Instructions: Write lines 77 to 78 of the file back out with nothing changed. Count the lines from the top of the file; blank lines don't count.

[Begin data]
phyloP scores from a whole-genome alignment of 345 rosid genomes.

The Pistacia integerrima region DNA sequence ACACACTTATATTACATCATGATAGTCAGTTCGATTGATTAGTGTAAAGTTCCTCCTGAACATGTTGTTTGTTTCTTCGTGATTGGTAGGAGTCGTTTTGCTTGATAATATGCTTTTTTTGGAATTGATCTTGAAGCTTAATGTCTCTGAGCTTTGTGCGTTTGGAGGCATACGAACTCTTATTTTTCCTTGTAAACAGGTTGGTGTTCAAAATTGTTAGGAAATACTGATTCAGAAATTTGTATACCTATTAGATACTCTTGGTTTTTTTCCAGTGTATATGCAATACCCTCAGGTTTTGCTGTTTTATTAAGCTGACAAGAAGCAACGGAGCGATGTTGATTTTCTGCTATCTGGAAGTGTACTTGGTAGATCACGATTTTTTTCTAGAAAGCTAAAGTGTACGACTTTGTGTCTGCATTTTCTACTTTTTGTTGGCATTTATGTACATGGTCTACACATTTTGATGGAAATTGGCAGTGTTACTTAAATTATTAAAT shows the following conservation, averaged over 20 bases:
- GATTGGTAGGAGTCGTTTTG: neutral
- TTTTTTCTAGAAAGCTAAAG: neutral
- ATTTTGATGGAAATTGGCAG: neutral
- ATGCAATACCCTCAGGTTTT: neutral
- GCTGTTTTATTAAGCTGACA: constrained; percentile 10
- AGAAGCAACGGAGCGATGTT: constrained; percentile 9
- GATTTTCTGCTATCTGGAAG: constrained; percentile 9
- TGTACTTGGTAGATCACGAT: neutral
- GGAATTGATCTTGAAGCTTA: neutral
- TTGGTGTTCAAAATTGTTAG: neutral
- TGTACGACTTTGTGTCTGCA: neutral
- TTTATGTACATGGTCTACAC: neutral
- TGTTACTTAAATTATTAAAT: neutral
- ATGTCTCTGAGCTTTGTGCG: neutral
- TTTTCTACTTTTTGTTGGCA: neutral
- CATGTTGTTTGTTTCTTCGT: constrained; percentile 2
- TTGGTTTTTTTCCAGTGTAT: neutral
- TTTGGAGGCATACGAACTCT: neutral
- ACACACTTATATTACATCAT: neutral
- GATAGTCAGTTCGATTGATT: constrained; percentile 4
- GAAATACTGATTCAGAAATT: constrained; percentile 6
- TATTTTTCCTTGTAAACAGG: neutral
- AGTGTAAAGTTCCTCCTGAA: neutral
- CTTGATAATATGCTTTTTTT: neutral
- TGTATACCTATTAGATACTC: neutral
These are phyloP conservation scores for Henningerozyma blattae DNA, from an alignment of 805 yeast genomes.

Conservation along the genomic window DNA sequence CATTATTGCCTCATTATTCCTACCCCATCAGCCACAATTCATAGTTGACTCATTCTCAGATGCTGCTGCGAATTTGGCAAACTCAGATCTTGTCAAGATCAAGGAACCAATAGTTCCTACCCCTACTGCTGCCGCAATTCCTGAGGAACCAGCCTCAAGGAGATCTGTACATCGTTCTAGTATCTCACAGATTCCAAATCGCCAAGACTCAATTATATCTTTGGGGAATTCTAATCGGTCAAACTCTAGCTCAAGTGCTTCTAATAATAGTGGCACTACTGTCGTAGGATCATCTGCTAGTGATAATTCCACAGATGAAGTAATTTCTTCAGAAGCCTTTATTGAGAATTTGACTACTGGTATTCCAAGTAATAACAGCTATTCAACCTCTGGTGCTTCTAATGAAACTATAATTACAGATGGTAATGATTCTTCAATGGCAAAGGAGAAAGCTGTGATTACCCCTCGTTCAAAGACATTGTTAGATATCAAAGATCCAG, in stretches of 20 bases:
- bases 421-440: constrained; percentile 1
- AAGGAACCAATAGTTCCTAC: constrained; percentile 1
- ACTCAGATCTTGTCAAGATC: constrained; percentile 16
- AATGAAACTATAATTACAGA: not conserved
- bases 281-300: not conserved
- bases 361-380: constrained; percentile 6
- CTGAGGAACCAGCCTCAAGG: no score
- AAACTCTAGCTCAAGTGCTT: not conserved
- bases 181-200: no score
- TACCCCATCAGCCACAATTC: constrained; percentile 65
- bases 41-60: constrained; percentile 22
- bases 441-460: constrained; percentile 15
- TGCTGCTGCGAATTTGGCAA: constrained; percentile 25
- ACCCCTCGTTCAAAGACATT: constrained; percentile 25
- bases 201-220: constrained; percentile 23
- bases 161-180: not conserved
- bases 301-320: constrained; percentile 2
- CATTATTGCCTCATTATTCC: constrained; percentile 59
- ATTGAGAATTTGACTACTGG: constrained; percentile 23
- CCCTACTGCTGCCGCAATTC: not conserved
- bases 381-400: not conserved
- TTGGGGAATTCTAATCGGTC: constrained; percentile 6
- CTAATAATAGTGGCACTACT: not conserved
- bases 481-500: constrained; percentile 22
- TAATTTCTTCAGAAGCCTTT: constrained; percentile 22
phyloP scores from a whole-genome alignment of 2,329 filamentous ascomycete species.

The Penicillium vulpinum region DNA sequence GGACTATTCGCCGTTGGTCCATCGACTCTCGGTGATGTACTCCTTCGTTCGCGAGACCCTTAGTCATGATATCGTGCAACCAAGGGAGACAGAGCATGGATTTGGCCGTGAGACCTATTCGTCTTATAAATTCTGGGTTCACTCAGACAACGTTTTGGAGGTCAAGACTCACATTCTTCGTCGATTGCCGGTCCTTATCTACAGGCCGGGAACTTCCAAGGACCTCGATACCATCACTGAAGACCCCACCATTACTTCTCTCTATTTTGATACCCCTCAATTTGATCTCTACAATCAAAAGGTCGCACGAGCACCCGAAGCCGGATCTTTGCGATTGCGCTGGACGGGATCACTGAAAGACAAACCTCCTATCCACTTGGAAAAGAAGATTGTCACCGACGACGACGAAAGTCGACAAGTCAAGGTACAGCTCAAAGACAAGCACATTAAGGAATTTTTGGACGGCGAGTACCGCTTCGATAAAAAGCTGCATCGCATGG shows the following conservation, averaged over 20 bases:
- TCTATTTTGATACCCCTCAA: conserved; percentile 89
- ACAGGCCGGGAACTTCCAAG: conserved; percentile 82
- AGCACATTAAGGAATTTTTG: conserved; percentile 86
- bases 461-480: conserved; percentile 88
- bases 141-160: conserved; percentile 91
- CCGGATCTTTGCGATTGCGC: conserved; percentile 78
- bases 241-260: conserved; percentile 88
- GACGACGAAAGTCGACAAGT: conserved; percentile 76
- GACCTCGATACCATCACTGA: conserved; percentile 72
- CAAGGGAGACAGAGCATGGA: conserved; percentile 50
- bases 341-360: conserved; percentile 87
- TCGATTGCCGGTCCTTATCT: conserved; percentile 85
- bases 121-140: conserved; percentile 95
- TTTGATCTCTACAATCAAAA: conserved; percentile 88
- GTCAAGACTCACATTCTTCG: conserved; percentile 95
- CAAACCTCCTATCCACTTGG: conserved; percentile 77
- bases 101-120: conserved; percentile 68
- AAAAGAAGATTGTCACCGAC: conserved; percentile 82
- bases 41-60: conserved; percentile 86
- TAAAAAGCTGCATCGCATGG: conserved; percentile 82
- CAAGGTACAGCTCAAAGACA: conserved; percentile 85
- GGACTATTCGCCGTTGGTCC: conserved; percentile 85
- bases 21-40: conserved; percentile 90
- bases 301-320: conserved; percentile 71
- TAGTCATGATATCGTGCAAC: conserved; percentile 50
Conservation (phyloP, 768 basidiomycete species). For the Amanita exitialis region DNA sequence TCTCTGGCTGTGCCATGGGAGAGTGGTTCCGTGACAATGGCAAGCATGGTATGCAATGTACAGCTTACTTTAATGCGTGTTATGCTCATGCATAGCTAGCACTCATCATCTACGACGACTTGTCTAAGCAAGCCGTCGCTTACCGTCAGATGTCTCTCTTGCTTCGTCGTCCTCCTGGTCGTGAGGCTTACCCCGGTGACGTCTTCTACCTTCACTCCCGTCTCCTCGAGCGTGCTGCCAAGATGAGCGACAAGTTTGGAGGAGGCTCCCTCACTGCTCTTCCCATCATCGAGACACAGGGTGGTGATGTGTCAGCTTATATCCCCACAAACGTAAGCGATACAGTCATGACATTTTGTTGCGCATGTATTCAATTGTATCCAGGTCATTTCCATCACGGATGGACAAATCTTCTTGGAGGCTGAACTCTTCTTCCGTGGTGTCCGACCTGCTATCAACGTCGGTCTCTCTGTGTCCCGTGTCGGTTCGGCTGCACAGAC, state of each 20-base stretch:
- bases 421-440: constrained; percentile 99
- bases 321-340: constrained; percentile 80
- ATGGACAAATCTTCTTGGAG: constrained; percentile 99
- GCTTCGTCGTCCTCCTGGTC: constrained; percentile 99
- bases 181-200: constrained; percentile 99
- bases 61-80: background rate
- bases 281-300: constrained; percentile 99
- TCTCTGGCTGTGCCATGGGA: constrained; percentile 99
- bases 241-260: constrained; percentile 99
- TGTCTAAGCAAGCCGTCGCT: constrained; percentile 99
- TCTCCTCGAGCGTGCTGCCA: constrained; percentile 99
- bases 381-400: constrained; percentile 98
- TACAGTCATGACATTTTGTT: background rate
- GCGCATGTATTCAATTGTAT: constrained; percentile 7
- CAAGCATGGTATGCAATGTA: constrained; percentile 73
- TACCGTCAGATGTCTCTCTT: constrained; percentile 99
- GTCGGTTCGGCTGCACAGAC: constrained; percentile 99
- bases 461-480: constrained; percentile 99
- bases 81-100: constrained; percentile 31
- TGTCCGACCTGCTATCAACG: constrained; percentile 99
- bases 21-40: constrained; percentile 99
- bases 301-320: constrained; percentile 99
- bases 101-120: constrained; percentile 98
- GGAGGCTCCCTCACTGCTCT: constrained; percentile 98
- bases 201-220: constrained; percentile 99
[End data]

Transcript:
- CAAGGTACAGCTCAAAGACA: conserved; percentile 85
- GGACTATTCGCCGTTGGTCC: conserved; percentile 85